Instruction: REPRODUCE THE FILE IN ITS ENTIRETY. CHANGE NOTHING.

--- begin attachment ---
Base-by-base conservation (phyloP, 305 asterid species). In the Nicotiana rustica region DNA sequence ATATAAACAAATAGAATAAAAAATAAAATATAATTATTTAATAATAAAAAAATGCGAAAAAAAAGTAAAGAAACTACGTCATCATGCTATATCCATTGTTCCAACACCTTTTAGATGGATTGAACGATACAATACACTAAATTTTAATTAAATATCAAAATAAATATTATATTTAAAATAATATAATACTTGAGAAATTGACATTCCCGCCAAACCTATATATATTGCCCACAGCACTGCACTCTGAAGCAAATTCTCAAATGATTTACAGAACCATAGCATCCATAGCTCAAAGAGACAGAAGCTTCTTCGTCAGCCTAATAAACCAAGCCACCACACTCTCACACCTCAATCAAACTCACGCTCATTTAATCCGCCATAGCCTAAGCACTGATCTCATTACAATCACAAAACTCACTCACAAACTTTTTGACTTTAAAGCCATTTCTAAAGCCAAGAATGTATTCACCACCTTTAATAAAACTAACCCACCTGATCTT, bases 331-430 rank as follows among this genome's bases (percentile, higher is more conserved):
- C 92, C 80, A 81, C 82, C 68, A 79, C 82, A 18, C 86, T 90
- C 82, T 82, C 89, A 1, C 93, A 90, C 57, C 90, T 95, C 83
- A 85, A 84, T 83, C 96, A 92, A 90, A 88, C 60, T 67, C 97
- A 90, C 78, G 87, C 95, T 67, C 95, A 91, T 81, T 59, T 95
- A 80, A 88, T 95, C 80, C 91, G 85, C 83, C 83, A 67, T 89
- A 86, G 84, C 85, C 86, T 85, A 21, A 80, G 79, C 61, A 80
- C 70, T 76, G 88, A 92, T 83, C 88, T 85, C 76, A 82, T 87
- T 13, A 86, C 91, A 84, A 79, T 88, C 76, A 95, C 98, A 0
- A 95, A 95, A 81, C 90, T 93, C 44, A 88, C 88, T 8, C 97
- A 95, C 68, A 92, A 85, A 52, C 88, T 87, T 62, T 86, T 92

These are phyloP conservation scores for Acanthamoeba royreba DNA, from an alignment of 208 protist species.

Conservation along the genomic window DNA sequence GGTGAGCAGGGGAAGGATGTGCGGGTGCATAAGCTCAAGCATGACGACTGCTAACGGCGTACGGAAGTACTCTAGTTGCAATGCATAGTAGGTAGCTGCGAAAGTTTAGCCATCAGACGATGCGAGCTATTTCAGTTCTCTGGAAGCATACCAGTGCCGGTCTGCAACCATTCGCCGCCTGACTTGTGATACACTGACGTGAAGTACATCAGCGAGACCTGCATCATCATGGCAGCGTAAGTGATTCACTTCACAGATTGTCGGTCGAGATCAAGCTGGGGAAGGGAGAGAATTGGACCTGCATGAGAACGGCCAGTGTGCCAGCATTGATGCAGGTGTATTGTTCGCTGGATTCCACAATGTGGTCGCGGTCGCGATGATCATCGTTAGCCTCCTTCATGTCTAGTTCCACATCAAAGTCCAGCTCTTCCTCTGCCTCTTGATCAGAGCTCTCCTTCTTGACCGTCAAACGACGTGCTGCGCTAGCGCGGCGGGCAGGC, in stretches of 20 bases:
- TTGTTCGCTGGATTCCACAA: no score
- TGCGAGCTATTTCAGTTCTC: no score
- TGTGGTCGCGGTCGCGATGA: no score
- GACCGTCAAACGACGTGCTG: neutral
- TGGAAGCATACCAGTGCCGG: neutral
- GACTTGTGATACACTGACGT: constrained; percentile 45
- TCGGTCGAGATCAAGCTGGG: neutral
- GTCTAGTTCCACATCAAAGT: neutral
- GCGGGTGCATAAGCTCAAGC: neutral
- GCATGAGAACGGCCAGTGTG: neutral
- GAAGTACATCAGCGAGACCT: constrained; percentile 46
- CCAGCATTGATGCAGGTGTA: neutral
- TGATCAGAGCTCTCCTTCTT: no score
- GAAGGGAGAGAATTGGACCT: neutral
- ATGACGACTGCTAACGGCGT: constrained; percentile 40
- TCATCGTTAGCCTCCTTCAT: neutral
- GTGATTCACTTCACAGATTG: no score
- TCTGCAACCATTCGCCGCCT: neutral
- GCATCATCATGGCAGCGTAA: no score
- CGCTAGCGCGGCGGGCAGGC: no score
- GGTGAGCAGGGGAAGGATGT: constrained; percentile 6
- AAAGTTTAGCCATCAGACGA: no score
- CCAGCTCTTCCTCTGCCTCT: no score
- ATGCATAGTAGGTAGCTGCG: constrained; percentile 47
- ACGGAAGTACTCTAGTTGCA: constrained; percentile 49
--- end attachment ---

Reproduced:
Base-by-base conservation (phyloP, 305 asterid species). In the Nicotiana rustica region DNA sequence ATATAAACAAATAGAATAAAAAATAAAATATAATTATTTAATAATAAAAAAATGCGAAAAAAAAGTAAAGAAACTACGTCATCATGCTATATCCATTGTTCCAACACCTTTTAGATGGATTGAACGATACAATACACTAAATTTTAATTAAATATCAAAATAAATATTATATTTAAAATAATATAATACTTGAGAAATTGACATTCCCGCCAAACCTATATATATTGCCCACAGCACTGCACTCTGAAGCAAATTCTCAAATGATTTACAGAACCATAGCATCCATAGCTCAAAGAGACAGAAGCTTCTTCGTCAGCCTAATAAACCAAGCCACCACACTCTCACACCTCAATCAAACTCACGCTCATTTAATCCGCCATAGCCTAAGCACTGATCTCATTACAATCACAAAACTCACTCACAAACTTTTTGACTTTAAAGCCATTTCTAAAGCCAAGAATGTATTCACCACCTTTAATAAAACTAACCCACCTGATCTT, bases 331-430 rank as follows among this genome's bases (percentile, higher is more conserved):
- C 92, C 80, A 81, C 82, C 68, A 79, C 82, A 18, C 86, T 90
- C 82, T 82, C 89, A 1, C 93, A 90, C 57, C 90, T 95, C 83
- A 85, A 84, T 83, C 96, A 92, A 90, A 88, C 60, T 67, C 97
- A 90, C 78, G 87, C 95, T 67, C 95, A 91, T 81, T 59, T 95
- A 80, A 88, T 95, C 80, C 91, G 85, C 83, C 83, A 67, T 89
- A 86, G 84, C 85, C 86, T 85, A 21, A 80, G 79, C 61, A 80
- C 70, T 76, G 88, A 92, T 83, C 88, T 85, C 76, A 82, T 87
- T 13, A 86, C 91, A 84, A 79, T 88, C 76, A 95, C 98, A 0
- A 95, A 95, A 81, C 90, T 93, C 44, A 88, C 88, T 8, C 97
- A 95, C 68, A 92, A 85, A 52, C 88, T 87, T 62, T 86, T 92

These are phyloP conservation scores for Acanthamoeba royreba DNA, from an alignment of 208 protist species.

Conservation along the genomic window DNA sequence GGTGAGCAGGGGAAGGATGTGCGGGTGCATAAGCTCAAGCATGACGACTGCTAACGGCGTACGGAAGTACTCTAGTTGCAATGCATAGTAGGTAGCTGCGAAAGTTTAGCCATCAGACGATGCGAGCTATTTCAGTTCTCTGGAAGCATACCAGTGCCGGTCTGCAACCATTCGCCGCCTGACTTGTGATACACTGACGTGAAGTACATCAGCGAGACCTGCATCATCATGGCAGCGTAAGTGATTCACTTCACAGATTGTCGGTCGAGATCAAGCTGGGGAAGGGAGAGAATTGGACCTGCATGAGAACGGCCAGTGTGCCAGCATTGATGCAGGTGTATTGTTCGCTGGATTCCACAATGTGGTCGCGGTCGCGATGATCATCGTTAGCCTCCTTCATGTCTAGTTCCACATCAAAGTCCAGCTCTTCCTCTGCCTCTTGATCAGAGCTCTCCTTCTTGACCGTCAAACGACGTGCTGCGCTAGCGCGGCGGGCAGGC, in stretches of 20 bases:
- TTGTTCGCTGGATTCCACAA: no score
- TGCGAGCTATTTCAGTTCTC: no score
- TGTGGTCGCGGTCGCGATGA: no score
- GACCGTCAAACGACGTGCTG: neutral
- TGGAAGCATACCAGTGCCGG: neutral
- GACTTGTGATACACTGACGT: constrained; percentile 45
- TCGGTCGAGATCAAGCTGGG: neutral
- GTCTAGTTCCACATCAAAGT: neutral
- GCGGGTGCATAAGCTCAAGC: neutral
- GCATGAGAACGGCCAGTGTG: neutral
- GAAGTACATCAGCGAGACCT: constrained; percentile 46
- CCAGCATTGATGCAGGTGTA: neutral
- TGATCAGAGCTCTCCTTCTT: no score
- GAAGGGAGAGAATTGGACCT: neutral
- ATGACGACTGCTAACGGCGT: constrained; percentile 40
- TCATCGTTAGCCTCCTTCAT: neutral
- GTGATTCACTTCACAGATTG: no score
- TCTGCAACCATTCGCCGCCT: neutral
- GCATCATCATGGCAGCGTAA: no score
- CGCTAGCGCGGCGGGCAGGC: no score
- GGTGAGCAGGGGAAGGATGT: constrained; percentile 6
- AAAGTTTAGCCATCAGACGA: no score
- CCAGCTCTTCCTCTGCCTCT: no score
- ATGCATAGTAGGTAGCTGCG: constrained; percentile 47
- ACGGAAGTACTCTAGTTGCA: constrained; percentile 49